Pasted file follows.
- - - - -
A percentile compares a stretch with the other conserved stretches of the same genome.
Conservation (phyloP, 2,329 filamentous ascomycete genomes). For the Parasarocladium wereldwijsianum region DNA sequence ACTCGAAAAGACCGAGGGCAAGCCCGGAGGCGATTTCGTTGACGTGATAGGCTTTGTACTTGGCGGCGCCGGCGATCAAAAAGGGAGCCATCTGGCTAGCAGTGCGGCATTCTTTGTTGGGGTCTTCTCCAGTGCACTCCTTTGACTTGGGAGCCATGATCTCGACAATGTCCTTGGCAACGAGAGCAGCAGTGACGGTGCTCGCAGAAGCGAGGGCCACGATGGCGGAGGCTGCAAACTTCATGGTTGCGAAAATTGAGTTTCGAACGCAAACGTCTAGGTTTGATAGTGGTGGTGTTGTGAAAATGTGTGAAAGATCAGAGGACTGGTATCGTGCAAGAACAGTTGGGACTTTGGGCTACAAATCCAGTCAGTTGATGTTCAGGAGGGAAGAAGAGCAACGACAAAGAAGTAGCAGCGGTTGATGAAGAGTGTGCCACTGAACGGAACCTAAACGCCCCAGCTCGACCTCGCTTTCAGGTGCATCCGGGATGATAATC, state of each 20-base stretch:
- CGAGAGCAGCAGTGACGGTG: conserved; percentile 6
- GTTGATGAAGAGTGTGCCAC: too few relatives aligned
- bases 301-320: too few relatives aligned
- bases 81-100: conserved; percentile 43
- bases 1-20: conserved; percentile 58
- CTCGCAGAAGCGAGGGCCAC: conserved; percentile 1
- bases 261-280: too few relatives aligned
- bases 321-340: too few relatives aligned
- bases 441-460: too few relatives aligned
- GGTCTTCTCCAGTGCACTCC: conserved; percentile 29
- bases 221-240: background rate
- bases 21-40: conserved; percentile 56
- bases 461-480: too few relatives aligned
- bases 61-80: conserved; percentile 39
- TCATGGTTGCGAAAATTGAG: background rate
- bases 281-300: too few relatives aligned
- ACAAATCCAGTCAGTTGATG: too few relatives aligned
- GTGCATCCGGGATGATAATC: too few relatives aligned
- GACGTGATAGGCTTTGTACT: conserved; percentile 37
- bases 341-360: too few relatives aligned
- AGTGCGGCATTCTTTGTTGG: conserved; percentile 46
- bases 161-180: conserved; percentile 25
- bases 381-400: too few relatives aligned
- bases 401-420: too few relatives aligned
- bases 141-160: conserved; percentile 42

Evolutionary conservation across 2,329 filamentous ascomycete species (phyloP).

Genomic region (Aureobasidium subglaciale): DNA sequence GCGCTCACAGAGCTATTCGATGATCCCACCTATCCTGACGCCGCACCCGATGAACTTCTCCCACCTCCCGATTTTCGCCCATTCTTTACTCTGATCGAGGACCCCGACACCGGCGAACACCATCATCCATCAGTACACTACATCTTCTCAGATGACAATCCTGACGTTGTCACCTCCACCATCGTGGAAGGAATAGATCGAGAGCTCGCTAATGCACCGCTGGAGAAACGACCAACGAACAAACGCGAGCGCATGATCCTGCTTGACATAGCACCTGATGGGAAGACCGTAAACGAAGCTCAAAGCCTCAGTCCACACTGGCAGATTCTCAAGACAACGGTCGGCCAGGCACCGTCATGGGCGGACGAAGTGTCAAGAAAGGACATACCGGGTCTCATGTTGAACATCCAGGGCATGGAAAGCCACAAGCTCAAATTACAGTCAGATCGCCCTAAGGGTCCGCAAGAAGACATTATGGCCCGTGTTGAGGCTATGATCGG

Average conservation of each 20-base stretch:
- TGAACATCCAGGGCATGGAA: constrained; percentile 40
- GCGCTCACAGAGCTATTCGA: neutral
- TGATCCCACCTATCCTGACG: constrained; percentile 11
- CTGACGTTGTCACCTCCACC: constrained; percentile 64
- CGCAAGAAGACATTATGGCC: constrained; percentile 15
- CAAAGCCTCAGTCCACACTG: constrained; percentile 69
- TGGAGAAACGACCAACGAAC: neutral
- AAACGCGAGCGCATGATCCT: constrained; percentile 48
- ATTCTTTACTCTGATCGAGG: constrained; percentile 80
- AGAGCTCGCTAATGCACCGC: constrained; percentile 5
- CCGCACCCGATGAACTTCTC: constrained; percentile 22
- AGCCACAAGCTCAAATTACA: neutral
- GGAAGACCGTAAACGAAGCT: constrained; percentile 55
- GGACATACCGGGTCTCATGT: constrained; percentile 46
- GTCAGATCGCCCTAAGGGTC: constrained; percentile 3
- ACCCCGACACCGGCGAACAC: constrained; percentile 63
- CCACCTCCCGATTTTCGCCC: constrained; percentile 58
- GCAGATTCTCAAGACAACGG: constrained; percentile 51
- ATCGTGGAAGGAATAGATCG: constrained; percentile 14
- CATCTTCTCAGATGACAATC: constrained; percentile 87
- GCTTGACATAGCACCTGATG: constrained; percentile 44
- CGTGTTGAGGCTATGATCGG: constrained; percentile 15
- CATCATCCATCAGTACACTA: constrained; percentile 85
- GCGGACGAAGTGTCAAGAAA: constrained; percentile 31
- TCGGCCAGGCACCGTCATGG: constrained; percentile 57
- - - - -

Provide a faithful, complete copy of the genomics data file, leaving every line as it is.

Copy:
A percentile compares a stretch with the other conserved stretches of the same genome.
Conservation (phyloP, 2,329 filamentous ascomycete genomes). For the Parasarocladium wereldwijsianum region DNA sequence ACTCGAAAAGACCGAGGGCAAGCCCGGAGGCGATTTCGTTGACGTGATAGGCTTTGTACTTGGCGGCGCCGGCGATCAAAAAGGGAGCCATCTGGCTAGCAGTGCGGCATTCTTTGTTGGGGTCTTCTCCAGTGCACTCCTTTGACTTGGGAGCCATGATCTCGACAATGTCCTTGGCAACGAGAGCAGCAGTGACGGTGCTCGCAGAAGCGAGGGCCACGATGGCGGAGGCTGCAAACTTCATGGTTGCGAAAATTGAGTTTCGAACGCAAACGTCTAGGTTTGATAGTGGTGGTGTTGTGAAAATGTGTGAAAGATCAGAGGACTGGTATCGTGCAAGAACAGTTGGGACTTTGGGCTACAAATCCAGTCAGTTGATGTTCAGGAGGGAAGAAGAGCAACGACAAAGAAGTAGCAGCGGTTGATGAAGAGTGTGCCACTGAACGGAACCTAAACGCCCCAGCTCGACCTCGCTTTCAGGTGCATCCGGGATGATAATC, state of each 20-base stretch:
- CGAGAGCAGCAGTGACGGTG: conserved; percentile 6
- GTTGATGAAGAGTGTGCCAC: too few relatives aligned
- bases 301-320: too few relatives aligned
- bases 81-100: conserved; percentile 43
- bases 1-20: conserved; percentile 58
- CTCGCAGAAGCGAGGGCCAC: conserved; percentile 1
- bases 261-280: too few relatives aligned
- bases 321-340: too few relatives aligned
- bases 441-460: too few relatives aligned
- GGTCTTCTCCAGTGCACTCC: conserved; percentile 29
- bases 221-240: background rate
- bases 21-40: conserved; percentile 56
- bases 461-480: too few relatives aligned
- bases 61-80: conserved; percentile 39
- TCATGGTTGCGAAAATTGAG: background rate
- bases 281-300: too few relatives aligned
- ACAAATCCAGTCAGTTGATG: too few relatives aligned
- GTGCATCCGGGATGATAATC: too few relatives aligned
- GACGTGATAGGCTTTGTACT: conserved; percentile 37
- bases 341-360: too few relatives aligned
- AGTGCGGCATTCTTTGTTGG: conserved; percentile 46
- bases 161-180: conserved; percentile 25
- bases 381-400: too few relatives aligned
- bases 401-420: too few relatives aligned
- bases 141-160: conserved; percentile 42

Evolutionary conservation across 2,329 filamentous ascomycete species (phyloP).

Genomic region (Aureobasidium subglaciale): DNA sequence GCGCTCACAGAGCTATTCGATGATCCCACCTATCCTGACGCCGCACCCGATGAACTTCTCCCACCTCCCGATTTTCGCCCATTCTTTACTCTGATCGAGGACCCCGACACCGGCGAACACCATCATCCATCAGTACACTACATCTTCTCAGATGACAATCCTGACGTTGTCACCTCCACCATCGTGGAAGGAATAGATCGAGAGCTCGCTAATGCACCGCTGGAGAAACGACCAACGAACAAACGCGAGCGCATGATCCTGCTTGACATAGCACCTGATGGGAAGACCGTAAACGAAGCTCAAAGCCTCAGTCCACACTGGCAGATTCTCAAGACAACGGTCGGCCAGGCACCGTCATGGGCGGACGAAGTGTCAAGAAAGGACATACCGGGTCTCATGTTGAACATCCAGGGCATGGAAAGCCACAAGCTCAAATTACAGTCAGATCGCCCTAAGGGTCCGCAAGAAGACATTATGGCCCGTGTTGAGGCTATGATCGG

Average conservation of each 20-base stretch:
- TGAACATCCAGGGCATGGAA: constrained; percentile 40
- GCGCTCACAGAGCTATTCGA: neutral
- TGATCCCACCTATCCTGACG: constrained; percentile 11
- CTGACGTTGTCACCTCCACC: constrained; percentile 64
- CGCAAGAAGACATTATGGCC: constrained; percentile 15
- CAAAGCCTCAGTCCACACTG: constrained; percentile 69
- TGGAGAAACGACCAACGAAC: neutral
- AAACGCGAGCGCATGATCCT: constrained; percentile 48
- ATTCTTTACTCTGATCGAGG: constrained; percentile 80
- AGAGCTCGCTAATGCACCGC: constrained; percentile 5
- CCGCACCCGATGAACTTCTC: constrained; percentile 22
- AGCCACAAGCTCAAATTACA: neutral
- GGAAGACCGTAAACGAAGCT: constrained; percentile 55
- GGACATACCGGGTCTCATGT: constrained; percentile 46
- GTCAGATCGCCCTAAGGGTC: constrained; percentile 3
- ACCCCGACACCGGCGAACAC: constrained; percentile 63
- CCACCTCCCGATTTTCGCCC: constrained; percentile 58
- GCAGATTCTCAAGACAACGG: constrained; percentile 51
- ATCGTGGAAGGAATAGATCG: constrained; percentile 14
- CATCTTCTCAGATGACAATC: constrained; percentile 87
- GCTTGACATAGCACCTGATG: constrained; percentile 44
- CGTGTTGAGGCTATGATCGG: constrained; percentile 15
- CATCATCCATCAGTACACTA: constrained; percentile 85
- GCGGACGAAGTGTCAAGAAA: constrained; percentile 31
- TCGGCCAGGCACCGTCATGG: constrained; percentile 57